The various Black women that Celie comes across after marrying have an indelible effect on her. The first to impact her is the strong willed and outspoken Sofia – depicted as warm yet unstoppable by Carrie Compere – who is the wife of Mister’s oldest son, Harpo. Growing up the only girl in a family of boys, Sofia refuses to accept physical or emotional abuse and fights back against anyone who attempts to disrespect or belittle her, including Harpo and Mister. This is a revelation to Celie, who had previously only been beaten into submission by her father and then her husband. She begins to rebel in little ways, doing everything from talking back to spitting in a glass of water unbeknownst to the drinker, and Celie’s acts of rebellion eventually grow into a dramatic shift in her personality as she becomes more sure of herself and no longer submits.
Then there is the unapologetically sexual Shug Avery, a smoldering free spirit portrayed by Carla R. Stewart, who is Mister’s first love. Arriving at the doorstep deathly ill one night, Shug allows Celie to nurse her back to health, and the two become close friends, eventually falling in love. An unabashed juke joint singer with a penchant for red-beaded flapper attire and a love of men and women, Shug exemplifies freedom and beauty to Celie and encourages her to look for the beauty inside of herself. Shug is always the talk of the town for her scandalous ways, despite the fact that the women predominantly envy and look up to her (an amazing musical number depicts the other women attempting to learn Shug’s overtly sexual dance moves), and she is the first person since Nettie that Celie loves and is vulnerable with. Shug teaches Celie that sex and love can go hand in hand, and is instrumental in Celie later discovering the whereabouts of her sister and two missing children.
In Act 2, armed with the knowledge that her sister and children are alive despite having been separated from them, Celie leaves Mister. She and Shug Avery live together briefly as lovers, yet Shug later has an affair with a young band member and leaves. This forces Celie to reconcile loving herself and caring for herself for the first time, rather than loving and caring solely for others. Celie fully embraces her newfound self-love, independence, and resilience, excelling as a business owner with her storefront selling pants. There is a truly resplendent number during which all of the women of the town sing about Celie’s pants, which represent a physical embodiment of freedom for all of the women who had previously only been seen in dresses and skirts.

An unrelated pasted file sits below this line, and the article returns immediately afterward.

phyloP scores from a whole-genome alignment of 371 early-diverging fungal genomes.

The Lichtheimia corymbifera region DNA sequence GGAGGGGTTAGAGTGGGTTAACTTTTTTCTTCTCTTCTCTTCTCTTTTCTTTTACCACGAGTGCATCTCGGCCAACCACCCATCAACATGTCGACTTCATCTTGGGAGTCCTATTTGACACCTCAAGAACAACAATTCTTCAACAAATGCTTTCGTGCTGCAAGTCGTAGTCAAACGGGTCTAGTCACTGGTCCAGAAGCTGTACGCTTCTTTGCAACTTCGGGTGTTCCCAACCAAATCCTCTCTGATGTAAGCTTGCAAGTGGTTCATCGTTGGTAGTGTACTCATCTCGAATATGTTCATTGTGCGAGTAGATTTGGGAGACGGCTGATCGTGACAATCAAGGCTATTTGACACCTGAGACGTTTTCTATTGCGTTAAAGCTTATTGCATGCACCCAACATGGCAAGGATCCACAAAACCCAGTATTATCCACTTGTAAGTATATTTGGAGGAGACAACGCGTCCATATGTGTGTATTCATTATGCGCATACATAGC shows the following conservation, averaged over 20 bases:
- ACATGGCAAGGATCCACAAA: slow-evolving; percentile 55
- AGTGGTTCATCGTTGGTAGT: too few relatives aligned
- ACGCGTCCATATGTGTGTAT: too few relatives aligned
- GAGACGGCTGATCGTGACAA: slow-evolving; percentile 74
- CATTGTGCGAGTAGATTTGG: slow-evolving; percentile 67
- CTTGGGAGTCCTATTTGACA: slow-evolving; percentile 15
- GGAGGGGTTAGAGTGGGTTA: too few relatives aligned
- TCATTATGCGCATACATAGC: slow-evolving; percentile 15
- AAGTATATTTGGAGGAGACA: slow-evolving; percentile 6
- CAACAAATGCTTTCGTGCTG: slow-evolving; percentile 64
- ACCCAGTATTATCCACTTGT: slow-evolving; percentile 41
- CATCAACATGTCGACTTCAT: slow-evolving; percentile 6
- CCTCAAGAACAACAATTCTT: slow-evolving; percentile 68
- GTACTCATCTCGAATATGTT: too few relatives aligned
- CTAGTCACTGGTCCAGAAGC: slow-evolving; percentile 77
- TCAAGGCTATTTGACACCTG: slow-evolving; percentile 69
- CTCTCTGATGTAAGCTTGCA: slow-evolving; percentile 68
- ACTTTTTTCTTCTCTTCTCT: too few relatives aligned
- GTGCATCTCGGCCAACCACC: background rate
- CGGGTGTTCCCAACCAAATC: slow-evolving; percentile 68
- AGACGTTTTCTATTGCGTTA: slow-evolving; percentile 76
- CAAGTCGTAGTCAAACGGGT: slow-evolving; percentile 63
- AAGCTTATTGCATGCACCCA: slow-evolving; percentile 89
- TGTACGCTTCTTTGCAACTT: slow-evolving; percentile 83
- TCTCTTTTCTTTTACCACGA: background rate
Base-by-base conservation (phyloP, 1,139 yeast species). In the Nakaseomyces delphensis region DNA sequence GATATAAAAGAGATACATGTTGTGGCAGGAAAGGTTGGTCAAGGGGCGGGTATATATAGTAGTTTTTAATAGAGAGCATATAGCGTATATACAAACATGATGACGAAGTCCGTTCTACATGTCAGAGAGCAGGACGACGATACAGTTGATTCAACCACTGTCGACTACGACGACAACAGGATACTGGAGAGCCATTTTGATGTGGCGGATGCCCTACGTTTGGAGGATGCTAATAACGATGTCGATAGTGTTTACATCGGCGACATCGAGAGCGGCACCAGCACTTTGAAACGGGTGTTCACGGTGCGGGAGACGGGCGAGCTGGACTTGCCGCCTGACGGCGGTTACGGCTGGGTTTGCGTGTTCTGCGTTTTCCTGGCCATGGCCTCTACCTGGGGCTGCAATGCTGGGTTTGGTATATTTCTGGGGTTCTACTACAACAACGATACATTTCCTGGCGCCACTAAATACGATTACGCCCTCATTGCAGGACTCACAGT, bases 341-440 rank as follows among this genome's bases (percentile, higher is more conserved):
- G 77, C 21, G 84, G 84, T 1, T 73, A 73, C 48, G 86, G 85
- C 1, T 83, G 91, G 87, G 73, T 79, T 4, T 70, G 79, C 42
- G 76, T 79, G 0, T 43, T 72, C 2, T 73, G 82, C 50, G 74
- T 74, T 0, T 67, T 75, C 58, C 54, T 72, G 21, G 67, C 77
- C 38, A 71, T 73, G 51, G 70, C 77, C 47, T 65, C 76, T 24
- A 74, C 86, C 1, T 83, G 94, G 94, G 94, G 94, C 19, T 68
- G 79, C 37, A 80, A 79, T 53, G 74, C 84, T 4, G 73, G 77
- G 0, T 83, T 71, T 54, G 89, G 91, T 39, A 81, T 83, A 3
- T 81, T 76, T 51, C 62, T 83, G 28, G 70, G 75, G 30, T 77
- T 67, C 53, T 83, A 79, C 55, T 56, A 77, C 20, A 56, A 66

We watch the characters change, then change and change again; age is fluid and relationships are interchangeable. Celie, Shug, and Sofia are part of an amorphous group of lovers and friends, which also grows to include Squeak, a young waitress who begins dating Harpo while he and Sofia are separated. She’s bubbly and charismatic, a Betty Boop-esque charmer who adds another layer to the rich tapestry of strong female personalities. The women are all different from Celie, and different from each other. Despite the historical time period, they create a slice of life that is fresh and contemporary, wherein men have supporting roles but aren’t star players. It’s a story of change, faith, hope, and above all else, love.
Seren Sensei (@seren_sensei) is an activist, writer, cultural critic and new media maker. Focusing on finding the bonds between race, politics, and pop culture, Ms. Sensei creates race-based video content and also released her first book, entitled So, About That… A Year of Contemporary Essays on Race and Pop Culture, in 2015. She was a 2016-2017 fellow for at land’s edge, an art and activism fellowship program in Los Angeles, and her work has been exhibited in the art space human resources la as well as the Vincent Price Art Museum.